Chapters 71 and 73

Chapter 71

In this chapter, Christopher explains his life plans and how’s he’ll achieve them. He has to take his exams, and do well enough to be able to go to university.


“Then, when I’ve got a degree in Maths, or Physics, or Maths and Physics, I will be able to get a job and earn lots of money and I will be able to pay someone who can look after me and cook my meals and wash my clothes, or I will get a lady to marry me and be my wife and she can look after me so I can have company and not be on my own.”


This quote can be interpreted to mean he wants a relationship – he says he wants a wife. But when he describes why he wants a wife, it gives us a greater insight into his mind. He wants someone to care for him: cook, clean, etc.  AND he wants the company, so he is not on his own.


As an SLP, I often struggle to engage my students with Autism.  Language is a social construct, and frequently my students with Autism do not socially engage with language.  Because of that, I may fall into thinking that they do not desire social interaction. The insight revealed in this quote – and really, throughout the book – is that people with Autism DO desire social interaction, but in a way that is different than neurotypicals do.


I have a 5th grade student with Autism, he’s been on my caseload since he was in Pre-K. He is FREQUENTLY difficult to engage using language – even with his dynamic device.  However, every time I see him, he initiates a hug.  And when we walk down the hall together, he may not answer questions, comment, or even look in my direction during our stroll, but he will invariably reach out to hold my hand.


Chapter 73


The topic of this chapter centers on how Christopher’s behavioral difficulties when he was younger and how they  impacted his parent’s relationship.  This is a tough chapter.  Parenting and marriage is difficult, and I imagine it would be even tougher when you are learning how to parent a child with a disability. Have any of you heard the statistic thrown around regarding the divorce rate for couples that have a child with a disability?  I heard somewhere that the rate was significantly higher. It’s irresponsible of me, but I don’t know WHERE I heard that statistic, and yet, I still shared it numerous times. I assumed that this statistic was a fact, because having a child with a disability DOES cause more stress in general and I assumed it would affect a couple’s marriage negatively. You know what happens when you asssume?  I thought I’d be more responsible during the writing of this blog post, and I looked up the statistic.  I assumed wrong. For married couples with a child with a developmental disability ( which included CP, Down Syndrome, Intellectual Disability and Unknowd), there is not a statistically significant difference in the divorce rate.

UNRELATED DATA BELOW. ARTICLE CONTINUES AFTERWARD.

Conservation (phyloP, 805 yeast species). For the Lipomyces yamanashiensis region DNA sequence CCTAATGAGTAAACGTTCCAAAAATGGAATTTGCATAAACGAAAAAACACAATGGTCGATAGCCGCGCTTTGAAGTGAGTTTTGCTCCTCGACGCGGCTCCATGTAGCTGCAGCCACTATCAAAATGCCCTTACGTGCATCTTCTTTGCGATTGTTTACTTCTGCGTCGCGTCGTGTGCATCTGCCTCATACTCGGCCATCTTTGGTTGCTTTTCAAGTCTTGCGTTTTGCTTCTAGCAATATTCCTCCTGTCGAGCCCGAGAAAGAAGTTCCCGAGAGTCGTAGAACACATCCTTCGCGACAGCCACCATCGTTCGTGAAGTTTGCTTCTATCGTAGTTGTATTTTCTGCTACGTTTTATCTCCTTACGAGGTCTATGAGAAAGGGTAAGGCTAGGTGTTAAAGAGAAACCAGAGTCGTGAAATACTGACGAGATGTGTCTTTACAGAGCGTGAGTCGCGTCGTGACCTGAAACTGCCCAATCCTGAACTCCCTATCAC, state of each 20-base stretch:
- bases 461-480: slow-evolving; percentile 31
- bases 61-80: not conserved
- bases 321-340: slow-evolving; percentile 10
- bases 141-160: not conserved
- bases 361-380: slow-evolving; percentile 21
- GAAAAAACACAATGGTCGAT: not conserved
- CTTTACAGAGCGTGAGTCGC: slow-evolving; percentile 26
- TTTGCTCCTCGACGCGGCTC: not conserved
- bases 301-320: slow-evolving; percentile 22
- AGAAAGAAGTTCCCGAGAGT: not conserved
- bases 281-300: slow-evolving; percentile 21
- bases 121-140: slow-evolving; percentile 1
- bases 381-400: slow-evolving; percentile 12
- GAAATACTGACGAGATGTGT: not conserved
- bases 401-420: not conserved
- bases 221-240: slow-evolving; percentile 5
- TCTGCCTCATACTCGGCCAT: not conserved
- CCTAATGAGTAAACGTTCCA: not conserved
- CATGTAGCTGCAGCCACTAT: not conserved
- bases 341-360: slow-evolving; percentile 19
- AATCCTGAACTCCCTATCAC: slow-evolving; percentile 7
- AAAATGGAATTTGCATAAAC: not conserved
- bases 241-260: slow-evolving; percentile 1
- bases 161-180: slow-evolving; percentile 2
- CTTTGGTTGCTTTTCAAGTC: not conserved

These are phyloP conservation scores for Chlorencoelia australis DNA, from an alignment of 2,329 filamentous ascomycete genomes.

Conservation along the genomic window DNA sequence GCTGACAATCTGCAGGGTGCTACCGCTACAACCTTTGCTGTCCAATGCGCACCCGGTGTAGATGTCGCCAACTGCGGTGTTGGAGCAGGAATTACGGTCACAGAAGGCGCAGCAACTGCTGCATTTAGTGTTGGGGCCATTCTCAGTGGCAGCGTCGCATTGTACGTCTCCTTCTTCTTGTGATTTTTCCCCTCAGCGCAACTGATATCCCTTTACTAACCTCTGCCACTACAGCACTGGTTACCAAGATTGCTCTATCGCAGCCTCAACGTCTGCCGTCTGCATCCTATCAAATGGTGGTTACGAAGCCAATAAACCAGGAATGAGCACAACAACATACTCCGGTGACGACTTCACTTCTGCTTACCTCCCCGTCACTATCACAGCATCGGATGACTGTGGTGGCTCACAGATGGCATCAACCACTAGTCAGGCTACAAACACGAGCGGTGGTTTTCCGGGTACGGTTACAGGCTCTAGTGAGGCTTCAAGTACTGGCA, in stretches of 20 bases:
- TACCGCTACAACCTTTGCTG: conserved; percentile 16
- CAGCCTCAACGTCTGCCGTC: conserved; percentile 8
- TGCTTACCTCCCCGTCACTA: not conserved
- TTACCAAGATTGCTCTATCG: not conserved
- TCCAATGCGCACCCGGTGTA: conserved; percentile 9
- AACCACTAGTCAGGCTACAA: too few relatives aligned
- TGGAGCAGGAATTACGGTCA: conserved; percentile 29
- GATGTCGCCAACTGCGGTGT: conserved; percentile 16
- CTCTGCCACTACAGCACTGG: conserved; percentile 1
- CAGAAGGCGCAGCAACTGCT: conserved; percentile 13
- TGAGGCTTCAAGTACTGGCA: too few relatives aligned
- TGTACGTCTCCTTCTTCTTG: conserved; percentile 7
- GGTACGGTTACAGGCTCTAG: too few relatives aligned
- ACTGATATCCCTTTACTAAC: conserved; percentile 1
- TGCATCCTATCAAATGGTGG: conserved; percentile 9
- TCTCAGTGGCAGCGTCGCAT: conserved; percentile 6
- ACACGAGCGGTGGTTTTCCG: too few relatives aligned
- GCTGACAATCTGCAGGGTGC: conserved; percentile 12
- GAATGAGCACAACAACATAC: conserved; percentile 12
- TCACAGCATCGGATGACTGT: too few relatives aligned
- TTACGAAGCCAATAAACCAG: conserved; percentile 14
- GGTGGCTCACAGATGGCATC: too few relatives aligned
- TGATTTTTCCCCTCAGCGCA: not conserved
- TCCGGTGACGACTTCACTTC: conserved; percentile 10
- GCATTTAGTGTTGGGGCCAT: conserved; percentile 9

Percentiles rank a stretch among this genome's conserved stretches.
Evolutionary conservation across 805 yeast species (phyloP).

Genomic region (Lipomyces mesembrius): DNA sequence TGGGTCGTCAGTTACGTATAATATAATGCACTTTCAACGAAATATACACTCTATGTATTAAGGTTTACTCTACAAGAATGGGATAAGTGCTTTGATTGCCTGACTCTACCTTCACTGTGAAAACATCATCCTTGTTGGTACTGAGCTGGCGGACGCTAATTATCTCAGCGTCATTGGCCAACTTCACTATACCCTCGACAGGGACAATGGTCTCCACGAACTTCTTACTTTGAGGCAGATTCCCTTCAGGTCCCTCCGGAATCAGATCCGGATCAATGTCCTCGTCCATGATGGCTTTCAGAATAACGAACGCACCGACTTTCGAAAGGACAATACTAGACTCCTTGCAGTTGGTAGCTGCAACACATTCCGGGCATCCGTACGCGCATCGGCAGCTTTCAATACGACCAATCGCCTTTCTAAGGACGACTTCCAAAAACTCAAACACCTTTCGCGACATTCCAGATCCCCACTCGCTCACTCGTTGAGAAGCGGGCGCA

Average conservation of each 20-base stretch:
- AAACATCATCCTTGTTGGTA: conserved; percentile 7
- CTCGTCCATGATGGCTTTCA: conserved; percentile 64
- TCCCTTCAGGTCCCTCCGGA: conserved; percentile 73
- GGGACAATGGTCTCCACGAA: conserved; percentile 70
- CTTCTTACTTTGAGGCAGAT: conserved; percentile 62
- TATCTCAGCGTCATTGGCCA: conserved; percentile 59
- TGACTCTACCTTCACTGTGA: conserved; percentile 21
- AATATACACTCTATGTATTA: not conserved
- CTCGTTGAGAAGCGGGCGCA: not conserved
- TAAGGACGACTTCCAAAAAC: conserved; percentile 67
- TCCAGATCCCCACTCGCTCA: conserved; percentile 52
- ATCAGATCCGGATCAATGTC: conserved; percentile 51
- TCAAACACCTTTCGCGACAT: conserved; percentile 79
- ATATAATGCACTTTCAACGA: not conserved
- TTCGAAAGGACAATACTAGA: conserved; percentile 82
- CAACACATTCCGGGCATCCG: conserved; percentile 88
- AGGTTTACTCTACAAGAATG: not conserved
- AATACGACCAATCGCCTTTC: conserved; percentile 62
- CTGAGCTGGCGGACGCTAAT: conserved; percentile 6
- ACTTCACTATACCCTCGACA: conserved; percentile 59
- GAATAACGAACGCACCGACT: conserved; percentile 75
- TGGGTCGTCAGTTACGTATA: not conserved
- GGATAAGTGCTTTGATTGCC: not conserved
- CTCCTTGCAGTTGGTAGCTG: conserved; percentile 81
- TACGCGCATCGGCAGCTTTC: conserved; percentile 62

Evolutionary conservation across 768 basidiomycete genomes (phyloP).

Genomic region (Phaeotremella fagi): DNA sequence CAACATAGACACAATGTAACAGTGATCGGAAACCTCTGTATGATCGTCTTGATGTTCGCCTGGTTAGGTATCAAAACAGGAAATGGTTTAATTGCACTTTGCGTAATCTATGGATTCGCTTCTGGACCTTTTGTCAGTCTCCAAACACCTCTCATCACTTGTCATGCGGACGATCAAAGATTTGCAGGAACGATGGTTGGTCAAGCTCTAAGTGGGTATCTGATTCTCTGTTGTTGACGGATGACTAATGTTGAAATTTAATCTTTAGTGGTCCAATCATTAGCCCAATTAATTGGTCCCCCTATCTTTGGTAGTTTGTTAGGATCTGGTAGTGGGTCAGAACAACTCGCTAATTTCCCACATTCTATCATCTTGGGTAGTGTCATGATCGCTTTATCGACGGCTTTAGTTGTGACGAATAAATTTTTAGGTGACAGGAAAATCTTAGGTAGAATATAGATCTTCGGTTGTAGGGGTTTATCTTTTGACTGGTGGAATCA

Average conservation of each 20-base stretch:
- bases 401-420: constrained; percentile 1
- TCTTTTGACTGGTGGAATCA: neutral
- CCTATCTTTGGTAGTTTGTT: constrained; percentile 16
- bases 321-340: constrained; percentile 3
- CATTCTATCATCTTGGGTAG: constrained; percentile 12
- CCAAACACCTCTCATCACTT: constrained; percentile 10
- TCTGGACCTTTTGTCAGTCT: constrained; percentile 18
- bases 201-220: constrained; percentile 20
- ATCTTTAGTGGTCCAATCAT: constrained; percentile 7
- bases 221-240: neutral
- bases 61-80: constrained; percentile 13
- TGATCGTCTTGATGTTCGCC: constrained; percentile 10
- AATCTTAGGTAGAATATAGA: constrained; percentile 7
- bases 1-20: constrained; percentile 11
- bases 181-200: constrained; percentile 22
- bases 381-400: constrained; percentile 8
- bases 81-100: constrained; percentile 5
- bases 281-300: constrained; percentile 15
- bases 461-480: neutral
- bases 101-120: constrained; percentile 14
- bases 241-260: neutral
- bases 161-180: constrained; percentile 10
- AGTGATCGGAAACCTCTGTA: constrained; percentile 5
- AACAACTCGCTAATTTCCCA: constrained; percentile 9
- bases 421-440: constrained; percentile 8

As a clinician, this chapter reminds me to support my students and their families with an empathetic ear.

–Chelsea Graham




9 thoughts on “Chapters 71 and 73

  1. Holly says:

    Chelsea, it was a good reminder to be empathetic towards our families. One of my students with autism this morning told me, “my daddy lives in a different house than us”. He’s in 2nd grade, and it made me sad to this of him trying to process this.

  2. Kristin Kelly says: